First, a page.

A supervaluation is a function that assigns truth-values to open-statements depending on what the truth-values of the corresponding closed statements are.
An open statement is simply what results when a referring term in a closed statement is replaced with an empty or variable term. An example of a ‘closed statement’ is ‘Donald Trump is tall.’ A closed statement is simply a statement. An example of an ‘open statement’ is ‘x is tall.’ ‘Donald Trump is tall’ is an ‘instance’ or ‘completion’ of ‘x is tall.’
The stock of example of a supervaluation is the function that assigns the truth-value TRUE to ‘either Pegasus has wings or Pegasus does not have wings’ and that, more generally, assigns TRUE to all open-statements whose ‘completions’ are true and FALSE to ‘Pegasus has wings and Pegasus does not have wings.’ This supervaluation assigns TRUE to all open-statements whose completions are true and FALSE to all open-statements whose completions are false.
Here is the idea. First of all, ‘Pegasus has wings’ does not have a truth-value, since ‘Pegasus’, being an ‘empty’ term, does not refer to anything. So give or take a few irrelevant literary associations of ours, ‘Pegasus has wings’ is in the same category as ‘x has wings.’ Nonetheless, so it is argued, ‘either Pegasus has wings or Pegasus does not have wings’ in some way or other ‘deserves’ a truth-value or, at any rate, deserves some kind of a special epithet that indicates that it would be true if it didn’t have a referring term. Similarly, ‘Pegasus has wings and Pegasus does not have wings’, though neither true nor false, should be a given special epithet to indicate that, if only it didn’t contain an empty term, it would be false. And the supervaluation in question takes care of this problem by assigning TRUE to open-statements whose completions are all true and FALSE to open statements are all false.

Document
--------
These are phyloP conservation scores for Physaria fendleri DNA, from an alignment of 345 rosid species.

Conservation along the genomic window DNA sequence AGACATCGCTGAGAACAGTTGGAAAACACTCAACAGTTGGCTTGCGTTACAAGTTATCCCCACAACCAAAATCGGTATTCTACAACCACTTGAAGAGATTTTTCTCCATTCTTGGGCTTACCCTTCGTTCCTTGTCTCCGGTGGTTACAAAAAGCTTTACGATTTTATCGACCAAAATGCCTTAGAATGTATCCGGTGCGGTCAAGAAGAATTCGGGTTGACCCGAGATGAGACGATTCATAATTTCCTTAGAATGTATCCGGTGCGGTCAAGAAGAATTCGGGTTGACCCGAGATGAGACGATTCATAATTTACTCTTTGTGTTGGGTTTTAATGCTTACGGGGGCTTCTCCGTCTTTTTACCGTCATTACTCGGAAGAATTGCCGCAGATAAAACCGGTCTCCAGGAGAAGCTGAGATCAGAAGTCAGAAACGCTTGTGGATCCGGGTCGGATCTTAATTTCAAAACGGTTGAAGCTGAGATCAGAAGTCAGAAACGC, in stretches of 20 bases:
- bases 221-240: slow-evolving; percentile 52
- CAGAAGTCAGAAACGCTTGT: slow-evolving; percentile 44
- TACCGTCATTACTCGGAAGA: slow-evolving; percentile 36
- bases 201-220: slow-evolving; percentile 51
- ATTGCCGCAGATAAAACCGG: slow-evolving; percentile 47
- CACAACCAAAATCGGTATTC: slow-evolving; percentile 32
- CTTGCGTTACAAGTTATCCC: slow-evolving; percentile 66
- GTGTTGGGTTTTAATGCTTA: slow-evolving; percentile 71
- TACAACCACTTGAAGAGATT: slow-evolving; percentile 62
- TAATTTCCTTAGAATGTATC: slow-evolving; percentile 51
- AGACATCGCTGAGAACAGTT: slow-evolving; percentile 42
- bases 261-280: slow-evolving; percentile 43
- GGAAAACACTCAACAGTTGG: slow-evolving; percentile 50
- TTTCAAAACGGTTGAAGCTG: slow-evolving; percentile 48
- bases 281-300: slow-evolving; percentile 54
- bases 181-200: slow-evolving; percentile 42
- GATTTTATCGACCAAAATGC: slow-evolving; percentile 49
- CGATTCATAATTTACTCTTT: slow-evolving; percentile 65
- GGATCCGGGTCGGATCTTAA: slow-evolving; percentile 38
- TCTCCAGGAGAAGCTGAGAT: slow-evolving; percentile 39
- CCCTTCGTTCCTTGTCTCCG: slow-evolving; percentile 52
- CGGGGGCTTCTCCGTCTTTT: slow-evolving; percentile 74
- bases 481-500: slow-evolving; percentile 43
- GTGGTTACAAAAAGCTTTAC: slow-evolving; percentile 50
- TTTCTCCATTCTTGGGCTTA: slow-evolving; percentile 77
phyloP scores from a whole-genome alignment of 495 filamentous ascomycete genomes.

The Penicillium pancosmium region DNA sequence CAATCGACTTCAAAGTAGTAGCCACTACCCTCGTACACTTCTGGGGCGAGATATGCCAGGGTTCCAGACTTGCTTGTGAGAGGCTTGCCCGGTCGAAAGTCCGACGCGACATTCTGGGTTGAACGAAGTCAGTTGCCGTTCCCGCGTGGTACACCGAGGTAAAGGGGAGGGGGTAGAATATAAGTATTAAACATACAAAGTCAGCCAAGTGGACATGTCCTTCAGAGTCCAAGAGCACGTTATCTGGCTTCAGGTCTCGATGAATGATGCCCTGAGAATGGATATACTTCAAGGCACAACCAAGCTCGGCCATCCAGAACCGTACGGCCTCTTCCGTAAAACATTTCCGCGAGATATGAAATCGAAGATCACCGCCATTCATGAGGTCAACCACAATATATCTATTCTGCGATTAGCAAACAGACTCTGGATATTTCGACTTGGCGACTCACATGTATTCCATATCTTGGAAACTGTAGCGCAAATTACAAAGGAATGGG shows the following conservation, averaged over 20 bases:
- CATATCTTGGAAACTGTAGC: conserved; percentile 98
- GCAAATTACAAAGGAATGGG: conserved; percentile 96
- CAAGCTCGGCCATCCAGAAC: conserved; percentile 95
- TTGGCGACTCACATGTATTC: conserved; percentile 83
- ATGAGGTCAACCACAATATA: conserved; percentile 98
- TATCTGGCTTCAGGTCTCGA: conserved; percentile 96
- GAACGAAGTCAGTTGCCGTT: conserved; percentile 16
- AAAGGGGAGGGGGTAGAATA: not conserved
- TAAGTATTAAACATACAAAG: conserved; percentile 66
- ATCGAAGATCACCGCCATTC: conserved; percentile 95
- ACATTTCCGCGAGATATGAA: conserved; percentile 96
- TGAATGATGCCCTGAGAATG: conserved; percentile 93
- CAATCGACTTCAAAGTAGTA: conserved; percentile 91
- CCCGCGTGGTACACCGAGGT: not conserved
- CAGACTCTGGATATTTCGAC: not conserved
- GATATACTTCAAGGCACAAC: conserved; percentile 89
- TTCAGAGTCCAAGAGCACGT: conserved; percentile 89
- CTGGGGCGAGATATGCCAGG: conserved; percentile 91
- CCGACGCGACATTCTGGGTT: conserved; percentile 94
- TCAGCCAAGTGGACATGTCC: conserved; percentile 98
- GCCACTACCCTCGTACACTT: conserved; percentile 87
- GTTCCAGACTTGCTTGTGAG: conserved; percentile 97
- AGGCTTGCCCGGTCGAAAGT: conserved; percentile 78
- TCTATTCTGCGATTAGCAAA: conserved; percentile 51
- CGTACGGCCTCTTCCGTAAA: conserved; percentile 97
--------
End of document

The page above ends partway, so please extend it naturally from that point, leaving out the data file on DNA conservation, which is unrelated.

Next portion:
The concept of a supervaluation is due to Bas van Fraassen (1966).
What is the purpose of supervalutions? They supposedly help us deal with puzzles relating to vagueness and other semantic indeterminacies. Somebody with one hair (of the appropriate thickness etc.) is bald; somebody with a billion hairs is not bald; somebody with 749 hairs is vaguely bald and vaguely not bald. So there doesn’t seem to be a definite cutoff line between bald and not bald or event between not bald and vaguely bald (or even between vaguely bald and vaguely vaguely bald; etc.). Supervaluations have been used to ‘solve’ this problem by consolidating statements with questionable truth-values into ‘super-statements’ with determinate truth-values, thereby restoring (supposedly) the definite cut-off lines required by Classical Logic.
And, as we have already seen, supervaluations are used to deal with the problems for classical logic supposedly created by ‘Pegasus has wings’ and ‘Fred Flintstone snores’, and the like.
Does supervaluationism solve these problems? No it doesn’t. It is just a clumsy and apparatus-heavy way of articulating what we already know, namely that these quasi-statements are statement-like in some ways and not statement-like in others. As for the puzzles in question, they can be solved intuitively and cleanly, without supervaluations or any other such encumbrances.